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Women at the Western Wall
April 12th, 2013
04:03 PM ET

Battle of the sexes at Western Wall

By Sara Sidner, CNN

Jerusalem (CNN) - A group of women in Israel is again expressing outrage after police detained some of its members for doing two things they say should be perfectly normal and legal: praying out loud and wearing a prayer shawl at the holiest site for prayer in Judaism.

The women who were detained on Thursday are part of a group that calls itself Women of the Wall. For more than two decades, its members have been defying traditionalists and the Israeli government.

The women say they should be able to pray as they wish at the Western Wall and be given the same rights as the men who pray there. The idea - and trying to make it true by just doing it - has outraged some of the ultra-Orthodox who pray at the wall, where a partition separates men and women.

As custom has it, only Jewish men can wear a tallit (prayer shawl) and recite the kaddish (the mourner’s prayer) at the wall. Israeli courts have essentially agreed, letting custom dictate the rules there.

One of the ultra-Orthodox men who was at the wall when the women wearing prayer shawls showed up said he thought they were being disrespectful and just trying to stir up trouble. He didn’t want to give us his name.

The women say their critics couldn’t be more wrong about their motives.

This is the second time this year members of Women of the Wall have been detained for going against custom. In February, police detained 10 women and made news around the world because two of them were close relatives of comedian Sarah Silverman. Silverman’s sister Susan, who is a reform rabbi, and Silverman's niece were hauled into police custody for wearing the shawls.

At the time, Silverman used her wry and often raunchy humor to support her sister:

"So proud of my amazing sister and niece for their balls out civil disobedience. Ur the tits!" Silverman tweeted. Then she sent a more PC statement through her publicist:

"I don't care much for people who use religion as a cloak to justify hatred, injustice and fear. And I can't imagine God, should he or she or it exist, does either. I am so proud of my sister and niece for fighting for what they believe in - by having the nerve to pray at a wall of prayer while being female."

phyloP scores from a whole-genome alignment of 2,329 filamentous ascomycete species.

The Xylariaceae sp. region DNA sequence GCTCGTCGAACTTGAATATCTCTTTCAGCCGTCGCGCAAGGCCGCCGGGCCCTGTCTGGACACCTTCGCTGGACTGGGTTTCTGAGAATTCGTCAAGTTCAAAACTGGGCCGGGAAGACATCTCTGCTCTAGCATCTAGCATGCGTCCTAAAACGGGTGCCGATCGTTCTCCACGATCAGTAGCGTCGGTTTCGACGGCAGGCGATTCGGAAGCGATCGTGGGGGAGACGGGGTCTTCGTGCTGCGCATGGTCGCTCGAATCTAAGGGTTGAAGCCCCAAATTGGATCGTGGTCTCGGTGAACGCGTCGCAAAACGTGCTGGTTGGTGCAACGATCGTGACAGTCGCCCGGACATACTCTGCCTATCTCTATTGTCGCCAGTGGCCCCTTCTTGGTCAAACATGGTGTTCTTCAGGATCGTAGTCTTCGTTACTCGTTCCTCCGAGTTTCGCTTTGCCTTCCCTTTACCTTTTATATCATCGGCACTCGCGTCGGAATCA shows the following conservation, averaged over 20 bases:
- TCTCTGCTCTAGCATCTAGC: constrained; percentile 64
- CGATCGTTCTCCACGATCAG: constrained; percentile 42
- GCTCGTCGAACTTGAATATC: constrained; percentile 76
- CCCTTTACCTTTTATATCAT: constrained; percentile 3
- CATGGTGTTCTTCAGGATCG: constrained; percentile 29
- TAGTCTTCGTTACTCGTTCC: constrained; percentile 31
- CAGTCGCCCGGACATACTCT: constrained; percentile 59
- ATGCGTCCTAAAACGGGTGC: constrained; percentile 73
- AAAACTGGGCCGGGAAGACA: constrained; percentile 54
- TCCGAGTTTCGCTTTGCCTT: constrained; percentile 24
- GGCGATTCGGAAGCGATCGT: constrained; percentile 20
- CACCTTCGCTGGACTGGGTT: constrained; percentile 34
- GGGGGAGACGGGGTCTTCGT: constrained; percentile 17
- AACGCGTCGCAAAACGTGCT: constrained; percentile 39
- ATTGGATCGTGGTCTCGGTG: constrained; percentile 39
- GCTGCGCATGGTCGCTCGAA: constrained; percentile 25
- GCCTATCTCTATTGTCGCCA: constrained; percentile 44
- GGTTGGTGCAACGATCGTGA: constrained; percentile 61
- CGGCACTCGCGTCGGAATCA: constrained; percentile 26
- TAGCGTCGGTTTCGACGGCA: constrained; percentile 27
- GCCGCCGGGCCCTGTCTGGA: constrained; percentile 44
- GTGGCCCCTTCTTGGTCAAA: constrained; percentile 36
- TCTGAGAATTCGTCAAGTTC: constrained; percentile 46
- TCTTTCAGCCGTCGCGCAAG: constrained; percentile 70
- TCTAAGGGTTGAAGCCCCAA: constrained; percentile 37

Israeli police say they are simply following orders passed down from an Israeli court and detaining the women for "performing a religious act contrary to the local customs."

In 2003, the Israeli High Court gave the women permission to pray as they wish on the premises but not at the Western Wall itself.

The issue trended on social media sites, and there has a big reaction from Jews abroad - especially those in the United States - when the detentions first made the news in February.

Israeli Prime Minister Benjamin Netanyahu has reportedly taken notice of the controversy and asked the chairman of the Jewish Agency, Natan Sharansky, to look into finding solutions to alleviate tensions building at the Western Wall over the issue.

Anat Hoffman, who heads Women of the Wall and was a longtime Jerusalem city councilwoman, hopes to see a change in policy soon. Over the past two years, she said, 45 women have been detained and one woman, Hoffman herself, has been arrested in the fight over how they want to pray at the wall.

After being detained in February, Hoffman said:

"There are lots of forbidden acts at the Western Wall: Do not spit on the wall, do not pee on the wall, no slaughtering of animals at the wall - and among those, one cannot perform a religious act contrary to local customs at the wall, which pretty much only applies to women, because there are no local customs men are forbidden from taking part in."

- CNN Belief Blog

Filed under: Jerusalem • Judaism • Prayer • Women's issues

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  1. ボッテガ ショルダー

    プラダ 財布 相場 ボッテガ ショルダー http://shenhuajad.nikeonimportjp.org/

    December 1, 2013 at 3:48 pm |
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The CNN Belief Blog covers the faith angles of the day's biggest stories, from breaking news to politics to entertainment, fostering a global conversation about the role of religion and belief in readers' lives. It's edited by CNN's Daniel Burke and Eric Marrapodi with daily contributions from CNN's worldwide newsgathering team.